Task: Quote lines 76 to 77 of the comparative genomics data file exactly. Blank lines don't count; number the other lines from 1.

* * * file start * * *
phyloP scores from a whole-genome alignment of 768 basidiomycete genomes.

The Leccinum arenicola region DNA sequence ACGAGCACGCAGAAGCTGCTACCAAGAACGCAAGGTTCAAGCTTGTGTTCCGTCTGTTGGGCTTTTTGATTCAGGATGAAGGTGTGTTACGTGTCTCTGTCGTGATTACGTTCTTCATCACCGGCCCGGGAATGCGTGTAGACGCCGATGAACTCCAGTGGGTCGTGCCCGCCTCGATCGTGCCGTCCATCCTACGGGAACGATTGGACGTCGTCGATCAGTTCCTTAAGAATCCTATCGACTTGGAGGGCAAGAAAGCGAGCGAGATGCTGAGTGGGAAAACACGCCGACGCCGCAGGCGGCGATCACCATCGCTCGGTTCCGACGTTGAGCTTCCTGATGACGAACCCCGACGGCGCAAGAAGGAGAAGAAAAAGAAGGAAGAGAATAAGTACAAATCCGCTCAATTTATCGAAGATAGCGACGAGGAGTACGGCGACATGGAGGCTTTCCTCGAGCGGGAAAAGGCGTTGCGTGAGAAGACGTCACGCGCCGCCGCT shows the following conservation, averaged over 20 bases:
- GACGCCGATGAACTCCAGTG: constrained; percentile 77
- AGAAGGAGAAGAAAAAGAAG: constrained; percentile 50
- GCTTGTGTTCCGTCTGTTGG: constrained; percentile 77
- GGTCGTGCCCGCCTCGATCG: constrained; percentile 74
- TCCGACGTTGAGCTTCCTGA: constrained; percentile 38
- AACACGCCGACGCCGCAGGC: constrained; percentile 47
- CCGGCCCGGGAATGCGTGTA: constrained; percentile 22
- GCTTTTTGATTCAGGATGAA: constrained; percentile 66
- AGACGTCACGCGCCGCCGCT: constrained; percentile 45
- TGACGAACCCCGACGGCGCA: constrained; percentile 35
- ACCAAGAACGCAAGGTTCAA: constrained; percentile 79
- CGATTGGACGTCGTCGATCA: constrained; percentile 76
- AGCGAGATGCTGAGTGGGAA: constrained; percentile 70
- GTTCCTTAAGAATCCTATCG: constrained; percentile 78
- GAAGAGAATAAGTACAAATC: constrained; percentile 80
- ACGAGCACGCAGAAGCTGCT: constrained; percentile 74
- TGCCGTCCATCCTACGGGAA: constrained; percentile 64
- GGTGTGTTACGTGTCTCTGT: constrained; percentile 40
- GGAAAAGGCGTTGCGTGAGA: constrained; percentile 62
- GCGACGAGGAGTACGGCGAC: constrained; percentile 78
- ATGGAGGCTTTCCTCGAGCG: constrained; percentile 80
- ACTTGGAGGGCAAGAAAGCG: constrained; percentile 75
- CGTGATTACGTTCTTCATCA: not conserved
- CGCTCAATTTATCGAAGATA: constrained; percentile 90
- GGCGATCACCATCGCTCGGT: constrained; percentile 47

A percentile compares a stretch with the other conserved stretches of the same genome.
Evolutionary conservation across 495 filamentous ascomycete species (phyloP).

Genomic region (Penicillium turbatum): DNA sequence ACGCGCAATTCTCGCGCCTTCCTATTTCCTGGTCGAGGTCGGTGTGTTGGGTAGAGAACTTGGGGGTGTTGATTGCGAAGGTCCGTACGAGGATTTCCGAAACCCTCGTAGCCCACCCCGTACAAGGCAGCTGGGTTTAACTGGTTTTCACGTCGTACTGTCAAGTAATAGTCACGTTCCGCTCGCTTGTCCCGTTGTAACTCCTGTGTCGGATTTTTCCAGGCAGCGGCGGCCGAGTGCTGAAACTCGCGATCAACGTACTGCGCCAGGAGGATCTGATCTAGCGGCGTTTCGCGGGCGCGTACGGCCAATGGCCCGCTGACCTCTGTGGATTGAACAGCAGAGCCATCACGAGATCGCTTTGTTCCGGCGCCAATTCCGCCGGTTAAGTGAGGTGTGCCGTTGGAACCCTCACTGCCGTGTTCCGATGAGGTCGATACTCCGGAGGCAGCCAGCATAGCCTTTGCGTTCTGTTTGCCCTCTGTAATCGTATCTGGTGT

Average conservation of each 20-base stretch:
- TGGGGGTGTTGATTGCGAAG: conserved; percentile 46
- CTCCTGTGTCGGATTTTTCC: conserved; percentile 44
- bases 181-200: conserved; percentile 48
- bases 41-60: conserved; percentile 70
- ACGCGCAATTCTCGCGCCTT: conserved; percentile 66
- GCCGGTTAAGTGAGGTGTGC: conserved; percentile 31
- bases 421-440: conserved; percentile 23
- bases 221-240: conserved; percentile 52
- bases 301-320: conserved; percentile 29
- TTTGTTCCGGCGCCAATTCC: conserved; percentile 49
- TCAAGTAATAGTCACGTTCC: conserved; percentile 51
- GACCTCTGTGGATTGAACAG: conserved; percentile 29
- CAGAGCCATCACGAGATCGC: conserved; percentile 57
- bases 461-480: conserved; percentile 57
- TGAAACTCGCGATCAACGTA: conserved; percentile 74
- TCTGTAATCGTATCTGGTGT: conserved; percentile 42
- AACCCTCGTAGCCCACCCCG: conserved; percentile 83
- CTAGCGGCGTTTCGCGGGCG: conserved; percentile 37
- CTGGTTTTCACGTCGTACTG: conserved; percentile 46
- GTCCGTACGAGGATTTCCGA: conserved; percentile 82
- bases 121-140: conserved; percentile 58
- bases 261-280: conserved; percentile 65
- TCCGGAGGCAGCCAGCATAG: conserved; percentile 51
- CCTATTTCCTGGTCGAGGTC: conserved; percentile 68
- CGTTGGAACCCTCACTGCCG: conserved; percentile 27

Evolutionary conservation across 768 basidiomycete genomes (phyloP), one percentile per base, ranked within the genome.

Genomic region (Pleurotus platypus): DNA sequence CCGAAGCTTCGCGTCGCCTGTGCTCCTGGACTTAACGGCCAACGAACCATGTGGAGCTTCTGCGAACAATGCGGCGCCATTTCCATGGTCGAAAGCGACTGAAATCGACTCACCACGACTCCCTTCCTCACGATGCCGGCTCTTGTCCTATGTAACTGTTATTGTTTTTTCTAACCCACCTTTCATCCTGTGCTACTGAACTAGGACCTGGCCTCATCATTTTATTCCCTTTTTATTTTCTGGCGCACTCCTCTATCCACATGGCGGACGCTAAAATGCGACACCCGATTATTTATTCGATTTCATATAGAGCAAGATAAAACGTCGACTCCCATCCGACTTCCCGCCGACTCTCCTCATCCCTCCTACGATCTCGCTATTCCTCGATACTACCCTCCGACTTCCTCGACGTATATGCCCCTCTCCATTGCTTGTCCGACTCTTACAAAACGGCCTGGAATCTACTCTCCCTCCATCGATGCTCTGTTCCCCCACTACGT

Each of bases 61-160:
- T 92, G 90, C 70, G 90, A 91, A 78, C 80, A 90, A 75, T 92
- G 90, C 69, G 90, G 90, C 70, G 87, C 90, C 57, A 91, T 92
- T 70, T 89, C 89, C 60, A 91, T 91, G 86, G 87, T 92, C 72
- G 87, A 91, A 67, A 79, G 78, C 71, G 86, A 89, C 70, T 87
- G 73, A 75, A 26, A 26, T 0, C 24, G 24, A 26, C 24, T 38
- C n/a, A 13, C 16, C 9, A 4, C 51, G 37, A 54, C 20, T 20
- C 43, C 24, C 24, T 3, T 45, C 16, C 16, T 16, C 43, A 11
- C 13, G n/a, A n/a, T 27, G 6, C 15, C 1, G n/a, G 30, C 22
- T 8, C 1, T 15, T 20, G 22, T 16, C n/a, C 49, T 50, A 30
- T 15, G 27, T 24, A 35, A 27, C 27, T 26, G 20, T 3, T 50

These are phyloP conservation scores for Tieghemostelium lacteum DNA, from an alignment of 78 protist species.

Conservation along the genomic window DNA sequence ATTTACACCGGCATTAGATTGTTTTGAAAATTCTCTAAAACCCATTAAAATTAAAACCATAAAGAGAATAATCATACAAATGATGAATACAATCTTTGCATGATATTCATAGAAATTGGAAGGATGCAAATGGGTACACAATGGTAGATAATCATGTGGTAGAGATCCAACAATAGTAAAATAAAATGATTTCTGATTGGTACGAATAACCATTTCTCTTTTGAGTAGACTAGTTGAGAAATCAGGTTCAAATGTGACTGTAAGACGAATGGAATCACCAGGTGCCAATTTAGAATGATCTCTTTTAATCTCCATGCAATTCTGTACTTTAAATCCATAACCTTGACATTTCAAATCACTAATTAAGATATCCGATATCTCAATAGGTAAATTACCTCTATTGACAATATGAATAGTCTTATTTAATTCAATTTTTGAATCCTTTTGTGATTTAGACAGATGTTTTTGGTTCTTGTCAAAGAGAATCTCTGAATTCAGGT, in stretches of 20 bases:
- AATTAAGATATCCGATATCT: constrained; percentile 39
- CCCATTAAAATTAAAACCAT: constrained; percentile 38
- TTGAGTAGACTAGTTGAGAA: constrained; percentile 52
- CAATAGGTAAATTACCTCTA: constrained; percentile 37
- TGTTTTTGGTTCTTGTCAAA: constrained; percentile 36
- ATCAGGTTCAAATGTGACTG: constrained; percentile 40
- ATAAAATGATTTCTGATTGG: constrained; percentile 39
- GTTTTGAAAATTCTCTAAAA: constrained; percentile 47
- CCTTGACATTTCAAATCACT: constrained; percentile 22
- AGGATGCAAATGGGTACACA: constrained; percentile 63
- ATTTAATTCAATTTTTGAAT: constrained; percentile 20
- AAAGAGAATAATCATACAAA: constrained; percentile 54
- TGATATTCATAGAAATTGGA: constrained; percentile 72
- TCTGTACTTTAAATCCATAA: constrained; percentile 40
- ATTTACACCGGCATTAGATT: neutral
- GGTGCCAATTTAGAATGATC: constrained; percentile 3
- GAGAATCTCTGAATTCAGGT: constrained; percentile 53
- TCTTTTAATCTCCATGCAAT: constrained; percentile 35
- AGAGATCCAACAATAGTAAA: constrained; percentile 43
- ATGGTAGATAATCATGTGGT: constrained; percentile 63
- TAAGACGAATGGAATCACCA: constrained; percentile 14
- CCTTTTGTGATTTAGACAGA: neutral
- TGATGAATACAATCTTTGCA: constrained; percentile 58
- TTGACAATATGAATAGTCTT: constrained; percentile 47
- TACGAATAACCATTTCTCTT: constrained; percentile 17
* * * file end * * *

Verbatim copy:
- TGTTTTTGGTTCTTGTCAAA: constrained; percentile 36
- ATCAGGTTCAAATGTGACTG: constrained; percentile 40